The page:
- Leather and mesh uppers
- Rubber Sole
- Anti-Fatigue technology
- 1.6 pounds per shoe
So, are Timberlands good for hiking? When it comes to Timberland classics, they’re just not the best on the market for hiking anymore, especially in comparison to boots that feature modern technologies. If you’re just looking for a pair of boots to take you around the city they’re totally adequate and would do you just fine on the occasional day hike. However, if you’re looking for an actual pair of hiking boots, Timberland classics are not what we recommend.
Timberland offers a selection of specialized hiking boots from their brand, and one of these would serve you much better on the trails. The breathability and style of Timberland Chocorua Trail hiking boots make them our number one recommendation for casual hikers, suitable for most day hikes and short trips. The stylish nature of all Timberland boots makes them a good choice for the fashion-conscious hiker, but for serious hikers planning long backpacking trips, they’re not ideal. In this case, you should look for a boot with more support and sturdier construction, to ensure your feet will be in the best possible shape for your whole trip.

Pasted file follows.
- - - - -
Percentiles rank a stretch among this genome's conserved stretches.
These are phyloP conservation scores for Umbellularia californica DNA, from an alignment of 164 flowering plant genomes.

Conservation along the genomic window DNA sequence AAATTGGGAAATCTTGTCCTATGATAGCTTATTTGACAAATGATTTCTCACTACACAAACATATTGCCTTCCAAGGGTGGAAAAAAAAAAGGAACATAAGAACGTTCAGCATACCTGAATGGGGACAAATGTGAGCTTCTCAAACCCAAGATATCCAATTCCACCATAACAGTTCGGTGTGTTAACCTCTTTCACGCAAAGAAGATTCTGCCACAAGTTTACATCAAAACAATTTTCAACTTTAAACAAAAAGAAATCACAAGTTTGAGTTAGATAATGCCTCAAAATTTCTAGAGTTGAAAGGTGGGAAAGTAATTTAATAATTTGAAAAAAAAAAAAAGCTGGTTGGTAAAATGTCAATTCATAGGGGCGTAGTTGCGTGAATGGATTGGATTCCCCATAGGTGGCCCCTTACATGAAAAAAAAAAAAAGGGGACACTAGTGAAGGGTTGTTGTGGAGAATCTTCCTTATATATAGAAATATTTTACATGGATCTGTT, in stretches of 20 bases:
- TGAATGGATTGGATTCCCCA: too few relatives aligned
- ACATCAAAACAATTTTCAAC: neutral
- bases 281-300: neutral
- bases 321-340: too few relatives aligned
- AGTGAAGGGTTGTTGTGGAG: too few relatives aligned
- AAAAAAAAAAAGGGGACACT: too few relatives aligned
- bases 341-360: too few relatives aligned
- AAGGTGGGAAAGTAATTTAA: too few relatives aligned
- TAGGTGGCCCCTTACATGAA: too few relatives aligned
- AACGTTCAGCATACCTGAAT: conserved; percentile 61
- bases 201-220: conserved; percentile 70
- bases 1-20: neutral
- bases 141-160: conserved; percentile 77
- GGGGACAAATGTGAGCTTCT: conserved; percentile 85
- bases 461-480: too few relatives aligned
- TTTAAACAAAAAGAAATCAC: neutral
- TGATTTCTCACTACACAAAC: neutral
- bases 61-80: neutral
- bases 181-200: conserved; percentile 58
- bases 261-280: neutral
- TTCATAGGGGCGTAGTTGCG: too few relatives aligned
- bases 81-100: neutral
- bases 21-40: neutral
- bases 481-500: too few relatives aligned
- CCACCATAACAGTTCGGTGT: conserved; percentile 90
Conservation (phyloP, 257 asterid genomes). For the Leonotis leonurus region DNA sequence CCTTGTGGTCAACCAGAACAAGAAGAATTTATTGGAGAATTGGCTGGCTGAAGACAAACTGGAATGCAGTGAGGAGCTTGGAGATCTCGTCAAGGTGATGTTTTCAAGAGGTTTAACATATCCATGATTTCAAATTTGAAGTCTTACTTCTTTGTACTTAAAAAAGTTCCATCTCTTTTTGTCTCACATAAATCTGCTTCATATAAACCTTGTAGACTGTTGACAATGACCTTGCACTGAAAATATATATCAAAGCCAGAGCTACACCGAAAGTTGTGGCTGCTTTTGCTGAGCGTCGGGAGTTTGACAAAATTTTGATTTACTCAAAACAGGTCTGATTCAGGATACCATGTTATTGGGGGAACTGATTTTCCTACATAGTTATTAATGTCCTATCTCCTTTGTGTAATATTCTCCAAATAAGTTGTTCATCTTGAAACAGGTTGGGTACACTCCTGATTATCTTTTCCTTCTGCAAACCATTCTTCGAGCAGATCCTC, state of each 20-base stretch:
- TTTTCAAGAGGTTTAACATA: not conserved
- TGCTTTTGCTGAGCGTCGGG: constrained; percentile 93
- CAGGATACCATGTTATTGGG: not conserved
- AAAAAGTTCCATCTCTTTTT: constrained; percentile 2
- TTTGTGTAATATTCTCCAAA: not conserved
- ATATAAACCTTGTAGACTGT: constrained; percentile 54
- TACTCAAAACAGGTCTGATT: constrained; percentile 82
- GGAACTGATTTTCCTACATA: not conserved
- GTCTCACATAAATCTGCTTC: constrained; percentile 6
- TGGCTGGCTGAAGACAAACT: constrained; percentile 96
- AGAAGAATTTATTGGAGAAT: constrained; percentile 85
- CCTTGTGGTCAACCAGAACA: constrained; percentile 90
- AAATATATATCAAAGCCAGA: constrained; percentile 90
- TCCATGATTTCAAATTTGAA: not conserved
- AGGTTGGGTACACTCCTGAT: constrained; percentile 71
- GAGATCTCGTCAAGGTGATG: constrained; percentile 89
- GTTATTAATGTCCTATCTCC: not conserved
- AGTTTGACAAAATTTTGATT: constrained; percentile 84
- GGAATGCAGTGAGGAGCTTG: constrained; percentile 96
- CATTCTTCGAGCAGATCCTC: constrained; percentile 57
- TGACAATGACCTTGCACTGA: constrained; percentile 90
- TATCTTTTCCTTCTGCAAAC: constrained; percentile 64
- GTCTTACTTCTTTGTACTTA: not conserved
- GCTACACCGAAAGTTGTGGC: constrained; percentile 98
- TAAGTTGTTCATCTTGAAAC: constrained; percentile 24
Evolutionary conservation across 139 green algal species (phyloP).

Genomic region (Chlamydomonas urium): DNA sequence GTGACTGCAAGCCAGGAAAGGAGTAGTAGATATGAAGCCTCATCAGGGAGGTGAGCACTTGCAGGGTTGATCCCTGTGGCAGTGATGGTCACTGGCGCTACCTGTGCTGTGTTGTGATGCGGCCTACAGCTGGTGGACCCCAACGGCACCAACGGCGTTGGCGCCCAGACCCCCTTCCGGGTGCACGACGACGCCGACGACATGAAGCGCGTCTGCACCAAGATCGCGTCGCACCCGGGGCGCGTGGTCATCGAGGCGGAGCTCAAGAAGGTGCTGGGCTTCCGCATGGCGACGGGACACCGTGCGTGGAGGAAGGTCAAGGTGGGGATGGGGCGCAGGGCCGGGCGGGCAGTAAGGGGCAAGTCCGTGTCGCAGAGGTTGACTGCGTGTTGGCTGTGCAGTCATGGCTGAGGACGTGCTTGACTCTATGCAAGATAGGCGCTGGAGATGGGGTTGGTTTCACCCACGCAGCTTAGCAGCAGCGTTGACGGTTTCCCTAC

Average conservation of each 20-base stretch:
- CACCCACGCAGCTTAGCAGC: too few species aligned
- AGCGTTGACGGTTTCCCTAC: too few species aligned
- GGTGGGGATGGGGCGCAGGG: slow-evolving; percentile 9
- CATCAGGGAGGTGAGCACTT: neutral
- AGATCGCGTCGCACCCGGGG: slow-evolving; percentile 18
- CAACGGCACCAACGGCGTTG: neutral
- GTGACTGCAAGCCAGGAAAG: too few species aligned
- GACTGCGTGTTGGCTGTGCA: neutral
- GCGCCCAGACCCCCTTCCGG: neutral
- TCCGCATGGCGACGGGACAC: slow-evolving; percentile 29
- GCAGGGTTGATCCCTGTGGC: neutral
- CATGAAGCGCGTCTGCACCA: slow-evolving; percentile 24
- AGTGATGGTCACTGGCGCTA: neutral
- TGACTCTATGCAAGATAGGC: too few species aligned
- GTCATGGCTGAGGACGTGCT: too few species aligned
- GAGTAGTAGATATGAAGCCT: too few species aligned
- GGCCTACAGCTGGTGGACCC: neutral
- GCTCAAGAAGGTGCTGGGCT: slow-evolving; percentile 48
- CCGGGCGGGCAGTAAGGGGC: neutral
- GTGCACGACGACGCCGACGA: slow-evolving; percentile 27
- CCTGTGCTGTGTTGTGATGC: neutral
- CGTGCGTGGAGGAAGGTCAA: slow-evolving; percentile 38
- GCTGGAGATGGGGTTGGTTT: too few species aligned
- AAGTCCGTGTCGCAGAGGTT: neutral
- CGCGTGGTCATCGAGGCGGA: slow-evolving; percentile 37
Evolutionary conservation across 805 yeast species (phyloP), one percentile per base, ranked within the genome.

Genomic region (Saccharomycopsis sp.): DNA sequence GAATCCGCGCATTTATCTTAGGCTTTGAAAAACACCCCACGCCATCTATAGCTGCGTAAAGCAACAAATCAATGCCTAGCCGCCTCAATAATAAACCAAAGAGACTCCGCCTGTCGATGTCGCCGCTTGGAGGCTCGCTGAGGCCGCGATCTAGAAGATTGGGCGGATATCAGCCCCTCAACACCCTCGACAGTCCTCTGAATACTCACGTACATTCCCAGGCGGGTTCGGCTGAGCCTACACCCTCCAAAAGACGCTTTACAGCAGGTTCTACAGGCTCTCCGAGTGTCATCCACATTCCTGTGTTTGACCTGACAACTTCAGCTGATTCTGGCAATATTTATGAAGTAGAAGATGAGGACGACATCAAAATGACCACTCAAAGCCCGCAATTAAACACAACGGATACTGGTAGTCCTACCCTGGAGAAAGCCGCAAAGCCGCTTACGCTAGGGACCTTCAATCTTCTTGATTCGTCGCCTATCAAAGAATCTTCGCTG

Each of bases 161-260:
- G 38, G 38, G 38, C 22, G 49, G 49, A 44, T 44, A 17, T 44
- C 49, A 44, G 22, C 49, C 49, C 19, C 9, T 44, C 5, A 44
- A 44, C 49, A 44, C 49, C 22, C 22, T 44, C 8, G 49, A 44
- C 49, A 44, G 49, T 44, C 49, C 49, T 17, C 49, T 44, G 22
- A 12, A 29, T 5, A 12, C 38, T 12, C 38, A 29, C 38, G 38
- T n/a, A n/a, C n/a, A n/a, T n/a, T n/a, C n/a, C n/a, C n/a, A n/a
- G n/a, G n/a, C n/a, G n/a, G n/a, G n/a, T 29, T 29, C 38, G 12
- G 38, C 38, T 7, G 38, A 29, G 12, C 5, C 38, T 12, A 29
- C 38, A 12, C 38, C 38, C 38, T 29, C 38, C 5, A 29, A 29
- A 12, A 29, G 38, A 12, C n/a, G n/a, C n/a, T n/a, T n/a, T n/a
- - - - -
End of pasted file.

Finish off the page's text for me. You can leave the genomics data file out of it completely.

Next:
If you’re still not sure which hiking boots you need, ask yourself these questions to establish the features you’re after:
- How much support do my feet need?
- How important is appearance to me when searching for a hiking boot?
- How long are my hiking trips going to be?
- What kind of terrain will I be spending most of my time on? On the trail or off in the wilderness?
- What is my budget?
Once you’ve found your next pair of hiking boots, you’ll need to find an awesome trail for their maiden voyage. The White Mountains in New England offer an excellent terrain to try out your new pair, with the Appalachian Trail passing right nearby!